Note: This was supposed to be a post for my new blog, but I’m still finishing its design and didn’t want to wait. So what the hell.

Black Star Farms, Part 2: Sirius Winemaking

“I believe in a loving God,” Don said, “because he gave us a way to turn unremarkable grape juice into something alcoholic.”

I don’t drink wine – never developed a taste for it – but I enjoy learning about how it’s made. And Black Star Farms takes its winemaking seriously. Or perhaps I should say, “Sirius-ly” because all their beverage lines are named after stars. (To learn who Don is, and why I was here in the first place, see my previous post.)

Black Star Farms - Inside the wine cave

Inside the “wine cave”. Naturally, we could bring our beverages with us.

Here are some fun facts about winemaking that Don shared with us:

There are wineries in all 50 states today. Michigan has over one hundred wineries and is among the top grape-growing states, although most grapes (80%) go into grape juice instead of wine.

Black Star makes standard red and white wines, fortified dessert wines, and even some ice wine. They also make stronger beverages, such as cherry and apple brandy, and hard cider (which I sampled and found remarkably light-tasting and smooth).

Entrance to the wine cave. They took the top off the hill, built the cave, then put the top back on.)

Entrance to the wine cave. (They took the top off the hill, built the cave, then put the top back on.) The cave stays at a constant 55 degrees year-round.

"Exterminate! Exterminate!" (Sorry, I had a Doctor Who moment for some reason.)

“Exterminate! Exterminate!” (Sorry, I had a Doctor Who moment for some reason.)

The large vats you see here are where the wine ferments. The grape skins collect at the top of the vat and are skimmed off for white wine, or forced back down into the fermenting juice to color it for red wine. Don told us that recently a worker fell into one of these vats and drowned. “His end would have been quick,” he said, “but he got out six times to use the bathroom.” (*)

Sparkling wine is made with younger grapes, which have a higher acid content. When sugar and yeast are added to the juice, the fermentation produces natural carbonation. Instead of being aged in casks, it is fermented in the bottles. These bottles are extra thick and strong to handle the pressure of the carbonation. Black Star cannot call its sparkling wine “champagne” because that term is legally reserved for use only by the Champagne region in France.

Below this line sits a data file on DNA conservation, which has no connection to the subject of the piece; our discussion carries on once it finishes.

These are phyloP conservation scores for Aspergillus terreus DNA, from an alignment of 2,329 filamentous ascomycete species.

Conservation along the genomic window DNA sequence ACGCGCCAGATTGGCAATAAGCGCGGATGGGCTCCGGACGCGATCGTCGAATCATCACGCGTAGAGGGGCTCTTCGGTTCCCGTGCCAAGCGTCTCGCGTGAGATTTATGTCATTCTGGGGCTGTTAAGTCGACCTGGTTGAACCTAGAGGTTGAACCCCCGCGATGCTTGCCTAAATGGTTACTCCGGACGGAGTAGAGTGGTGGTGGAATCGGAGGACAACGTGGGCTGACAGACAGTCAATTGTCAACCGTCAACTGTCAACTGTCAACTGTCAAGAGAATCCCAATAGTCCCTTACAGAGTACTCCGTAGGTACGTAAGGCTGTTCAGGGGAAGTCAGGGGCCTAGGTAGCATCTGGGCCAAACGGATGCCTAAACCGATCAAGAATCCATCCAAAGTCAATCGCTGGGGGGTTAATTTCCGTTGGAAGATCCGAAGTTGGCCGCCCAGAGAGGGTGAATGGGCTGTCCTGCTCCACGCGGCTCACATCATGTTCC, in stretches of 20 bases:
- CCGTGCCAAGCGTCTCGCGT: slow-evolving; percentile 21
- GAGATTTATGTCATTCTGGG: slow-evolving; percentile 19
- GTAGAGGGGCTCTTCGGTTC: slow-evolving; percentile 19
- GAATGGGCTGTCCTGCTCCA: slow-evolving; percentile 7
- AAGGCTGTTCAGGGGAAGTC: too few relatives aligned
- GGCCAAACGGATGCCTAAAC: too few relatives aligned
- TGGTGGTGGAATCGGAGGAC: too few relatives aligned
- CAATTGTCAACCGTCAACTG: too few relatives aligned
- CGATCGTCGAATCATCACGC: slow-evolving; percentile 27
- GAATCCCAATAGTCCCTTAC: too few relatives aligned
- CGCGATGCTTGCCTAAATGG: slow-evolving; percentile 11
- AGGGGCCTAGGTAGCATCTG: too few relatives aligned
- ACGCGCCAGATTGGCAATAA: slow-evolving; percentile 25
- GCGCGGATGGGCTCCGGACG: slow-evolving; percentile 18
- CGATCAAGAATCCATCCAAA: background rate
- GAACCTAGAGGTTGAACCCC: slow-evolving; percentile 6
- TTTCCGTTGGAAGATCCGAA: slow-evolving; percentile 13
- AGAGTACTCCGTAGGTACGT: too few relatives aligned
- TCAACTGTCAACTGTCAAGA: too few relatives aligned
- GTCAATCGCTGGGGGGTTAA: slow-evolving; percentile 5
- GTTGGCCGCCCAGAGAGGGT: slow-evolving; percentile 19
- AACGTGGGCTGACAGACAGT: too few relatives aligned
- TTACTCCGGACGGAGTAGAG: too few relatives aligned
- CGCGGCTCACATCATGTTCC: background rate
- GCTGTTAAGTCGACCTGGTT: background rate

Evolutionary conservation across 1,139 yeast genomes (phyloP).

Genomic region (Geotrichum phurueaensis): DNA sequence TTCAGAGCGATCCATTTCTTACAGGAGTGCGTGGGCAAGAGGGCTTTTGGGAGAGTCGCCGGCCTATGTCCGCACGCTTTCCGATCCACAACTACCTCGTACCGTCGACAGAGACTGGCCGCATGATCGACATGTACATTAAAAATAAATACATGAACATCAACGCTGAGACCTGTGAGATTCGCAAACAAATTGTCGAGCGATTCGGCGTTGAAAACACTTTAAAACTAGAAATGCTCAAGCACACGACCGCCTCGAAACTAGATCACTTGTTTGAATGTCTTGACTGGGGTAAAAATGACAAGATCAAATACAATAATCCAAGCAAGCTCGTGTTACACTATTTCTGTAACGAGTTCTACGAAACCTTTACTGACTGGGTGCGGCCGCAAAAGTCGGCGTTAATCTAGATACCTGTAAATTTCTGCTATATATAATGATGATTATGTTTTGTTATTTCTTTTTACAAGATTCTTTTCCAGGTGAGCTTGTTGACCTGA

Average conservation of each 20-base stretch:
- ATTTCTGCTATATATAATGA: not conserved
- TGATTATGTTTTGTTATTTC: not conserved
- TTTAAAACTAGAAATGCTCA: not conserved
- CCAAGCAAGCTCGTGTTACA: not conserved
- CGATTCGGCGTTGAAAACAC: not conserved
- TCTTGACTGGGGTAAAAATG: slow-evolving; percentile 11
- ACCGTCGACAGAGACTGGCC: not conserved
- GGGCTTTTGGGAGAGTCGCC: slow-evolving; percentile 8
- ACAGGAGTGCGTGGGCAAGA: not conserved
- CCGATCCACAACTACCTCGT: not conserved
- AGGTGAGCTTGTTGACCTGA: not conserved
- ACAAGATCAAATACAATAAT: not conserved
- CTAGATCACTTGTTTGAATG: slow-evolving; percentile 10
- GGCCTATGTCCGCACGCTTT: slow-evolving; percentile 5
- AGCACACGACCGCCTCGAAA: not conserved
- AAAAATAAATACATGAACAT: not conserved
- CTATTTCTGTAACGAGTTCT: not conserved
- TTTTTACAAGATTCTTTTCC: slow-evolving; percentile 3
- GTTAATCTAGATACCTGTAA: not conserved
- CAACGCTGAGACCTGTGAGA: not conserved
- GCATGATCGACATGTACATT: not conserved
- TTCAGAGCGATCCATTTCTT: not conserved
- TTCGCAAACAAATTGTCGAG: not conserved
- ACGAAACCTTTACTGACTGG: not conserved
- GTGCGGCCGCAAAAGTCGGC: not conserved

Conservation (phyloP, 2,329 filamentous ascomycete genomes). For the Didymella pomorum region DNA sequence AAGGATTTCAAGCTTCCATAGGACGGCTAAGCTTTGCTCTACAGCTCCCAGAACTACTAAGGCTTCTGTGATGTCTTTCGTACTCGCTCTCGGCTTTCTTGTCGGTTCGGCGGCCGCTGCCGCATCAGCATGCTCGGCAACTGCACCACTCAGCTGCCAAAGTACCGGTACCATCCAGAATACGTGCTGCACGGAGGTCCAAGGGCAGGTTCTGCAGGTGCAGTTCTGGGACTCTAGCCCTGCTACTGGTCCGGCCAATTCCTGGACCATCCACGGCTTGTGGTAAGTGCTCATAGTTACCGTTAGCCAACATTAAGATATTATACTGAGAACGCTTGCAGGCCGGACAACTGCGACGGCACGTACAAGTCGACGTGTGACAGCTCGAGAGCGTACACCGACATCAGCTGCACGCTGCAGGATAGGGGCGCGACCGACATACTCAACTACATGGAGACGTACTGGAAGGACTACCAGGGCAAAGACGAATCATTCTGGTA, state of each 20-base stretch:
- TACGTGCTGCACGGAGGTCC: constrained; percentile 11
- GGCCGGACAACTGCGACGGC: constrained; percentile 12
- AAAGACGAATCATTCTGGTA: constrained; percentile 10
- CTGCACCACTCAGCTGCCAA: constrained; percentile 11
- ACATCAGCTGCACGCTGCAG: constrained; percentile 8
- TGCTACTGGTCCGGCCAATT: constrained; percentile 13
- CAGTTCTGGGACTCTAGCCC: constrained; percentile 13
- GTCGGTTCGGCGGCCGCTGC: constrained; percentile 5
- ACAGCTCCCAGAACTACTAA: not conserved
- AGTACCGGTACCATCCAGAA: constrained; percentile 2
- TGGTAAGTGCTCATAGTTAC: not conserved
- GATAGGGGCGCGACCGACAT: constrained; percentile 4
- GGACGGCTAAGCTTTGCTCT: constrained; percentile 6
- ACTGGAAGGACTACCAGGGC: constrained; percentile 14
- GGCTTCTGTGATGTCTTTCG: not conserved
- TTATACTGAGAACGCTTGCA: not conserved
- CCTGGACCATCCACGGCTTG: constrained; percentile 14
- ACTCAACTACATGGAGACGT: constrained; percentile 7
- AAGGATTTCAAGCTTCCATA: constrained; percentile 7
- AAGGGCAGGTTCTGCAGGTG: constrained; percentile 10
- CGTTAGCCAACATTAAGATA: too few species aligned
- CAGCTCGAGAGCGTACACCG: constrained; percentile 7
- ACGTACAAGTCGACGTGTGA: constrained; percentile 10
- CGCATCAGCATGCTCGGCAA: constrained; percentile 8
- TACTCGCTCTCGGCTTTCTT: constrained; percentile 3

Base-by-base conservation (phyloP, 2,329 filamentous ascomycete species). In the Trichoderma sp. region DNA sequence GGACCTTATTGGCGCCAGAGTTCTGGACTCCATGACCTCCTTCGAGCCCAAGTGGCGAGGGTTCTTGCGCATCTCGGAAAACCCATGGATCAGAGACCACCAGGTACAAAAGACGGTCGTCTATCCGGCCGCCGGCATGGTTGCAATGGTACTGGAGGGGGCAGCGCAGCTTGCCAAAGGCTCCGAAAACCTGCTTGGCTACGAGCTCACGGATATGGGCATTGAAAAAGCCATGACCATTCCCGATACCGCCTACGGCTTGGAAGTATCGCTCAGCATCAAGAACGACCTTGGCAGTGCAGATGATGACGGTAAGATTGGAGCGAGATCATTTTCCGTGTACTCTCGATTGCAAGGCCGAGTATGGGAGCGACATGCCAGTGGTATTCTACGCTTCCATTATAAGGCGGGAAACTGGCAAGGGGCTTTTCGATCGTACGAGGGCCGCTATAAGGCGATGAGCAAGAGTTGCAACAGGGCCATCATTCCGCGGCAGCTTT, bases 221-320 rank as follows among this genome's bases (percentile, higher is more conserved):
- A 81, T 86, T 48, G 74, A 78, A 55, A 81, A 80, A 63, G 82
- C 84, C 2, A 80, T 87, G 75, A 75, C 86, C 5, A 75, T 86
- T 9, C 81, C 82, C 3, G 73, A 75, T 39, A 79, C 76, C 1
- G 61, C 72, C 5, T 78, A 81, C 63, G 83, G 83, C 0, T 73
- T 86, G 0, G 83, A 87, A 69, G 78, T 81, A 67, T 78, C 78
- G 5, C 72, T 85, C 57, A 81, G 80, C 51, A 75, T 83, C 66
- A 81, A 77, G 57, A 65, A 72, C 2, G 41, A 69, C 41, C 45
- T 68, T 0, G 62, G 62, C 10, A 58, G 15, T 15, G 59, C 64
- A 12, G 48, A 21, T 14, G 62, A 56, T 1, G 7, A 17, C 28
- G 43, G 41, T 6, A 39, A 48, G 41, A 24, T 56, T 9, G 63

Sediment inside a still-fermenting bottle of sparkling wine.

Sediment inside a still-fermenting bottle of sparkling wine.

The residue of yeast and grape solids is removed from sparkling wine in a multi-step process that preserves the carbonation. The bottles are set at an angle with the top pointed down, and rotated a quarter turn each day, so the solids settle in the neck of the bottle. Then the necks are cooled to freeze the plugs. The bottle is uncapped and the pressure shoots the plug out of the bottle, which is then quickly corked.

Black Star Farms - Brandy barrels

Dessert wines have fruit spirits added. This also “fortifies” the wine, which means to increase its alcohol content.

Black Star dessert wines have been served at White House dinners, and their Sirius Maple Dessert Wine remains in stock there as an example of a “truly American” wine.

Ice wine requires at least 8 consecutive days of cold temperatures for the grapes to freeze in the proper manner. Every year the farmers have to decide whether to take the chance that there will be enough cold weather to freeze the grapes and therefore to leave some on the vines after the normal harvest. The risk is that without enough cold weather, those grapes will rot and become useless.

If the weather cooperates, the grapes are harvested at the coldest time of the coldest night, picked up one at a time off the snow. Each grape yields about one drop of concentrated juice. And this is why good ice wine can cost over $100.00 per bottle.

So why, I asked innocently, couldn’t you use a freezer to create ice wine? Don said it could be done, but it’s illegal. According to Wikipedia, wineries in northern Michigan follow German ice wine laws, which dictate that “ice wine” can be made only from grapes that are frozen on the vine. So unless you want to sell “freezer wine,” I guess you’re in for some chilly harvesting.

After this marvelous tour, some of the group went off to the tasting room, while the rest of us headed to the cafe for wood-fired pizzas. Not a bad way to cap off a run!


(*) Actually, this is an old brewer’s joke. In another variant, it’s a whiskey vat, and when someone falls in, four co-workers jump in to save him, but he fights them off.